Babies tend to master these in a predictable order, from rolling to walking. As they progress, they also make major cognitive advances, filing away information about themselves and their surroundings. Learn when Peewee will take major leaps, and what they could look like.
On A Roll
At around 4 months, your baby probably began discovering what his body can do; you can see his experiments at work when he waves his arms and kicks his legs while in his play yard. When you smile at his feats of strength, your babe is inspired to try them again, says Meghan Treitz, M.D., a pediatrician at the Children's Hospital of Colorado, in Aurora. He may hold his head up when he's in your arms or prop himself up on his forearms while on his belly. Your munchkin's movin' and groovin' is part mental development, part core strength. Many babies roll from front to back at around 5 months, and after that, from back to front. (It's physically easier to roll from front to back. Try it yourself!) Be forewarned: "Rolling always starts suddenly," Dr. Treitz explains. "So it's very important to supervise your baby closely at all times."
Most 6-month-olds are able to sit up without toppling in a high chair, but if you put them on the floor without back support, they'll lean forward, using their hands for balance. By 7 months, most will sit unassisted. Meanwhile, some babies have gone mobile. Your cutie may do the combat crawl: With her pelvis and legs on the floor, she'll use her forearms to pull her body forward, like a marine slogging through a swamp. Or she might slither, like a snake, over the floor. Give Baby props, with words and hugs, no matter which position she chooses. "Your encouragement will provide her with the confidence to move to the next milestone," says Lori Walsh, M.D., a pediatrician at Children's Memorial Hospital, in Chicago. Everyone needs a little cheerleading!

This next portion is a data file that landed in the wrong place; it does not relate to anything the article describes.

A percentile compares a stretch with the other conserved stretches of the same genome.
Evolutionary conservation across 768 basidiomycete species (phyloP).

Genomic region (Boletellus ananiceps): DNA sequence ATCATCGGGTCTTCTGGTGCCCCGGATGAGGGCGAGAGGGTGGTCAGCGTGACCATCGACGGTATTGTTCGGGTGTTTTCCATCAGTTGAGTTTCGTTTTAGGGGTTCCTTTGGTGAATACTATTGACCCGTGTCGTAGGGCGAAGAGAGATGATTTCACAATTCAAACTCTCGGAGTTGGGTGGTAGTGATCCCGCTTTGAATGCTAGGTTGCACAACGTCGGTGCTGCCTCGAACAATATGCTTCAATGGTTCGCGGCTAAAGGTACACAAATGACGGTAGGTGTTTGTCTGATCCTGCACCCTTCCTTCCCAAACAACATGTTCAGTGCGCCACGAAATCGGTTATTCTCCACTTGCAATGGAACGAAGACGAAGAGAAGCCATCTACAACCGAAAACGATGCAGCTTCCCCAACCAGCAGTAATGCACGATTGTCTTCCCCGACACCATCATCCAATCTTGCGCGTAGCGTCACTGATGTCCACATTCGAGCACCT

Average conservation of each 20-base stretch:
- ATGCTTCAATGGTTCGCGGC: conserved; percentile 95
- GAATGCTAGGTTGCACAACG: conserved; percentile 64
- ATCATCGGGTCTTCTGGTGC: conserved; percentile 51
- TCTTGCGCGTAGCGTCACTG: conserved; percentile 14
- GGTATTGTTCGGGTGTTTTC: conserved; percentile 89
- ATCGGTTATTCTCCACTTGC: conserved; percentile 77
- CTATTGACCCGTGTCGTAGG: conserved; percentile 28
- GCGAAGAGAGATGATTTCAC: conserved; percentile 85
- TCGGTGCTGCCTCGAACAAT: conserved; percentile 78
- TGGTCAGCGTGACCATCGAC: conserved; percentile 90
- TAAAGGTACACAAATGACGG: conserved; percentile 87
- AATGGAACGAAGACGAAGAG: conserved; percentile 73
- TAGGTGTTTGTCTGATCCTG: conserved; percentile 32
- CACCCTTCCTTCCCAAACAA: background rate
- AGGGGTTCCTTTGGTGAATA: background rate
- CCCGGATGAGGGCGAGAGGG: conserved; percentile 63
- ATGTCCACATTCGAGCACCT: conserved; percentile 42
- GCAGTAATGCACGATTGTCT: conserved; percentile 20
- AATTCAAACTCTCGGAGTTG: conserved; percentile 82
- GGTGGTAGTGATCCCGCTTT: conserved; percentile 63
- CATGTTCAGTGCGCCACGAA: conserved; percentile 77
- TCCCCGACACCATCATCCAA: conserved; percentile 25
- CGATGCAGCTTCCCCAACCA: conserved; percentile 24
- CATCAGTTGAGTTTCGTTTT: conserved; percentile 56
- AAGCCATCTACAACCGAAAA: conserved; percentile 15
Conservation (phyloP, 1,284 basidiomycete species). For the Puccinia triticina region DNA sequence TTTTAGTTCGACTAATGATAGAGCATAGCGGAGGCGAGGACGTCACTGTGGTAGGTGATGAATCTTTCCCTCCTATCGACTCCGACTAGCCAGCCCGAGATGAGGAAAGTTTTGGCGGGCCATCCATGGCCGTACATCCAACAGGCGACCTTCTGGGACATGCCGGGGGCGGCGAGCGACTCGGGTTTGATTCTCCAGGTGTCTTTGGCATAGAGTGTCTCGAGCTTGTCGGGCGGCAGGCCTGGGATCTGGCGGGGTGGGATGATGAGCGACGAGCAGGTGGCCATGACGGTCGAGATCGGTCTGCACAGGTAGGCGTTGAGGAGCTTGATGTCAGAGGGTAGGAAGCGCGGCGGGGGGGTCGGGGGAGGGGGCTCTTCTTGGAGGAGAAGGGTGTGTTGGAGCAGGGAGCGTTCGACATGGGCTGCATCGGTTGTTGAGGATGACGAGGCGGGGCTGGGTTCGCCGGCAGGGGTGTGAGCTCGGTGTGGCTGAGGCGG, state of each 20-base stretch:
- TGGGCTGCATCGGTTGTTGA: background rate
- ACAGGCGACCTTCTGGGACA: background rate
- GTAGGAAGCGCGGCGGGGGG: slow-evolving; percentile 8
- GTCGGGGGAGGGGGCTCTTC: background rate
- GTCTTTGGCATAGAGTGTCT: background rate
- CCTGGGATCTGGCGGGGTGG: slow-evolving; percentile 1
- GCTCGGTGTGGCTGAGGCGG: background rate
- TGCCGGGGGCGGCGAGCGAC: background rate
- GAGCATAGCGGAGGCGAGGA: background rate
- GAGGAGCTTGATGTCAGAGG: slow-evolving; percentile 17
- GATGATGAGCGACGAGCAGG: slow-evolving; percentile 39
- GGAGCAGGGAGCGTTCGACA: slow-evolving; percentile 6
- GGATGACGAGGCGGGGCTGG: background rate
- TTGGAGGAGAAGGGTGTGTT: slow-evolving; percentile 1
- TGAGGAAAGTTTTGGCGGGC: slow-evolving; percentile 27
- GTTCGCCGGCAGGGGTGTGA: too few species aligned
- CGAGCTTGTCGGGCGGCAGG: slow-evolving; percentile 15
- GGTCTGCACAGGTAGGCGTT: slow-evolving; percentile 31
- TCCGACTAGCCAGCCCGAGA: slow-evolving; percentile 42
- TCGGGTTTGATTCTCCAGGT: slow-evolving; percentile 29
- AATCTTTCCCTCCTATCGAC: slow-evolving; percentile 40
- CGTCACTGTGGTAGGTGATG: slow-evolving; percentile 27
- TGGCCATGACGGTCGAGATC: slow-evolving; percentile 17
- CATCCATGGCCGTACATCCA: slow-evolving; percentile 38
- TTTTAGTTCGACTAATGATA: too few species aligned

Most 9-month-olds are masters at moving on their hands and knees. Get down on the floor and crawl next to your tot, hurrying up and slowing down to make it a game. But don't panic if he doesn't crawl at all: "It's not a prerequisite for walking," says Dr. Treitz. "The important thing is that your baby is able to strengthen his body as he prepares to walk." One way to do this is by pulling to a stand. Next, Baby may use furniture for support or walk while holding your hand, but it might be a month or more before he steps out on his own. Once he's found his footing, offer him a pull toy to drag; this will help promote a steady gait.